Canadian Security Magazine

B.C. government networks hit by ‘sophisticated cybersecurity incidents’: Eby

By The Canadian Press   

News Securing the Nation B.C. cyber attacks government

B.C. Premier David Eby listens during an announcement in Delta, B.C., on Monday, March 18, 2024. British Columbia’s premier says the province has identified “sophisticated cybersecurity incidents involving government networks.” THE CANADIAN PRESS/Darryl Dyck

British Columbia Premier David Eby said late Wednesday that the province had identified “sophisticated cybersecurity incidents” involving government networks.

A government source later said the incidents were related to a directive to all provincial employees early last week that they should immediately change their passwords.

That directive had previously been described by B.C.’s Office of the Chief Information Officer as a precaution, in a statement suggesting the government was “routinely updating security measures.”

Eby said in a statement that the provincial government was working with the Canadian Centre for Cyber Security and other agencies to determine the extent of the incidents, but there was currently no evidence that sensitive information had been compromised.

Eby said that the investigation was ongoing and more work needed to be done to determine what information could have been accessed.

He said the Office of the Information and Privacy Commissioner had been informed of the incidents.

Eby said the government would be as transparent as it could “without compromising the investigation,” and would provide public updates.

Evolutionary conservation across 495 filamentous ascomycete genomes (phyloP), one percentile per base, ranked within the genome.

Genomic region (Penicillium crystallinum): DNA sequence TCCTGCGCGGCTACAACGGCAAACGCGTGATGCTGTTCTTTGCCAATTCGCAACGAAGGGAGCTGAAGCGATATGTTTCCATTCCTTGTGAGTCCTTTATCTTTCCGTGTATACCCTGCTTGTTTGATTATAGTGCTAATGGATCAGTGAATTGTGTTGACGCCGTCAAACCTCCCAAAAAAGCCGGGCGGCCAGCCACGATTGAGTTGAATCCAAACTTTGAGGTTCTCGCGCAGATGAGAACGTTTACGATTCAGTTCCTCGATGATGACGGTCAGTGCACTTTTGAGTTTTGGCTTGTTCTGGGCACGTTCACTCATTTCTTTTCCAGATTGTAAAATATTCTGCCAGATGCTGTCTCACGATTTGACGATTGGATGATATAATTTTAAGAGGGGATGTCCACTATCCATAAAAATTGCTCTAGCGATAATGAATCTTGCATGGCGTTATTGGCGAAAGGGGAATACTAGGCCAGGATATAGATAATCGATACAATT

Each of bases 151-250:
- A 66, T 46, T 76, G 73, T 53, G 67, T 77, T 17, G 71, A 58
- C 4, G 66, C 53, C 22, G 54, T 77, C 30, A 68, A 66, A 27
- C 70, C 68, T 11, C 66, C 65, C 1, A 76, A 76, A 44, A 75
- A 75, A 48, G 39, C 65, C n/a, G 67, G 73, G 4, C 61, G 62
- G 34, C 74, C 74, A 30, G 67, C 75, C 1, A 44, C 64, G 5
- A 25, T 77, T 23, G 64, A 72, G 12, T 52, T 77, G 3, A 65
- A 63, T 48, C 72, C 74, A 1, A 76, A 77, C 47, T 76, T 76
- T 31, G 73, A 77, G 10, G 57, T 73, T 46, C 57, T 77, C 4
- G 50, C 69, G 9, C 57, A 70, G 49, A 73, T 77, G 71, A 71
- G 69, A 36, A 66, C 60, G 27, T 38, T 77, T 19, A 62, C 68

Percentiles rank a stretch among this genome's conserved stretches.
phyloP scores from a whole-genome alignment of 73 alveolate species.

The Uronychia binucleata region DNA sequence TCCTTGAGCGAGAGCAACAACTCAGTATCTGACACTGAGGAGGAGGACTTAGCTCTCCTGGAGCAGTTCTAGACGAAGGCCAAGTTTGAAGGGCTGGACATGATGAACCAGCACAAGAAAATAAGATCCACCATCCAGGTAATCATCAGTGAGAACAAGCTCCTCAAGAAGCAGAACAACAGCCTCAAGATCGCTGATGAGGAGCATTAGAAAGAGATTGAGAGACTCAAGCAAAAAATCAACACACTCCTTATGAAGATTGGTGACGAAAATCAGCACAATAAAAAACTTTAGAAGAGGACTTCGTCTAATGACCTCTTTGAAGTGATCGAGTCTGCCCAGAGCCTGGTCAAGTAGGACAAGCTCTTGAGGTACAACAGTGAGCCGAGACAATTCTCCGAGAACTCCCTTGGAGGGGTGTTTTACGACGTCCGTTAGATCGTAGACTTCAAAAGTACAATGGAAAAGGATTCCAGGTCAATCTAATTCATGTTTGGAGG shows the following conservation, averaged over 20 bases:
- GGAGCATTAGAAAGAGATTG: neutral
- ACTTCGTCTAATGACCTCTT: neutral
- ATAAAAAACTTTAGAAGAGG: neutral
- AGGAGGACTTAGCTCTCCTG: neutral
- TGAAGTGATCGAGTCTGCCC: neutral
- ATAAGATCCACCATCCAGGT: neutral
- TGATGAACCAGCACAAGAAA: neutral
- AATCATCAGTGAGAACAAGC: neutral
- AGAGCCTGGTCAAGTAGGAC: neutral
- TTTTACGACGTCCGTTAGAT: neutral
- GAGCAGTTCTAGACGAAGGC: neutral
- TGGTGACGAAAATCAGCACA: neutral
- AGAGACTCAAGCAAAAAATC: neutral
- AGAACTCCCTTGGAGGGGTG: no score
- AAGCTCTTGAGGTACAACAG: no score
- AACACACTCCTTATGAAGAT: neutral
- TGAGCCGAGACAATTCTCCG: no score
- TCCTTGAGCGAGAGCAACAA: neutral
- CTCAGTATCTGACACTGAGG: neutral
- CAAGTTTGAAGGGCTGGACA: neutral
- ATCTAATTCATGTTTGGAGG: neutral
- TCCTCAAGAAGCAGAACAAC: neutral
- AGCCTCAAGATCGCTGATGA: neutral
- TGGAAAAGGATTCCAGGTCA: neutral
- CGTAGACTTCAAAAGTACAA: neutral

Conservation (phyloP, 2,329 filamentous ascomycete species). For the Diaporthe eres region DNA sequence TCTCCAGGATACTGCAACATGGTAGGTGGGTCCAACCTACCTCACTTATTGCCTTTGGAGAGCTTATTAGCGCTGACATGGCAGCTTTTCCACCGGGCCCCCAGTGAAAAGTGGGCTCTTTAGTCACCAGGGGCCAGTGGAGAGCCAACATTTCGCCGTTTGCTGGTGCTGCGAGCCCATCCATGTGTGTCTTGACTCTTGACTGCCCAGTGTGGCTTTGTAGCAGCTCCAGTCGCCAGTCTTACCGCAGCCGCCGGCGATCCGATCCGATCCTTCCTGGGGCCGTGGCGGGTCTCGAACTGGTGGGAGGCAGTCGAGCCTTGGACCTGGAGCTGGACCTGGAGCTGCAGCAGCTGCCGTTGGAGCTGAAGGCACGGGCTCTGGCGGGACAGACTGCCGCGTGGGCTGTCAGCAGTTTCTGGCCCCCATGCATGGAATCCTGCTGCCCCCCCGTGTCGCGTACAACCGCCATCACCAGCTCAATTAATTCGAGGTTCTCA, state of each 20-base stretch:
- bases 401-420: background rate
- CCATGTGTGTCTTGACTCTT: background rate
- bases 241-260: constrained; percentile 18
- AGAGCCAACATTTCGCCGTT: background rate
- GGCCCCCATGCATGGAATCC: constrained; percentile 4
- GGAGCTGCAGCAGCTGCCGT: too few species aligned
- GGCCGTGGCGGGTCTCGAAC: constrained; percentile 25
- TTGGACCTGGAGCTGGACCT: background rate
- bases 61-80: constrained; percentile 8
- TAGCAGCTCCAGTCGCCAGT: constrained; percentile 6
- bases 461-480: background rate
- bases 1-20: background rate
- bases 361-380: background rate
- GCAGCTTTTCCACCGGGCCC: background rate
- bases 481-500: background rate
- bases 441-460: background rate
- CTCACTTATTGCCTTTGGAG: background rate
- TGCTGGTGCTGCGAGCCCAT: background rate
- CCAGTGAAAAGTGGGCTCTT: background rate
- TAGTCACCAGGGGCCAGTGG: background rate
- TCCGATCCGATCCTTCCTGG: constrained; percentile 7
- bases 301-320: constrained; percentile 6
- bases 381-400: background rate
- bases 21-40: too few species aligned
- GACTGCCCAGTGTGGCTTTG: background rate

Government staff were sent an email late Wednesday from Shannon Salter, deputy minister to the premier and head of the public service, informing them of the incidents.

“As the work continues to investigate these incidents, please change your password from 10 to 14 characters as requested and respond promptly to any other instructions to improve security,” said the email, obtained by The Canadian Press.

A statement provided last Thursday by the Office of the Chief Information Officer suggested that the original request to update passwords earlier that week was routine.

“The OCIO is taking preventive measures to safeguard government data and systems,” the statement said.

“As a security precaution … password length has increased from 10 to 14 characters. Routinely updating security measures from time to time is what helps keep government data and systems safe.”

In other incidents in recent weeks, hackers targeting B.C. libraries tried to extort payment not to release information about users, while retailer London Drugs was forced to shut its stores for more than a week to deal with a cybersecurity breach.

The government source said staff were told there was no indication that the government incident was related to either the library hack or the London Drugs shutdown, but the matter was still under investigation.

By Brieanna Charlebois in Vancouver

This report by The Canadian Press was first published May 8, 2024.


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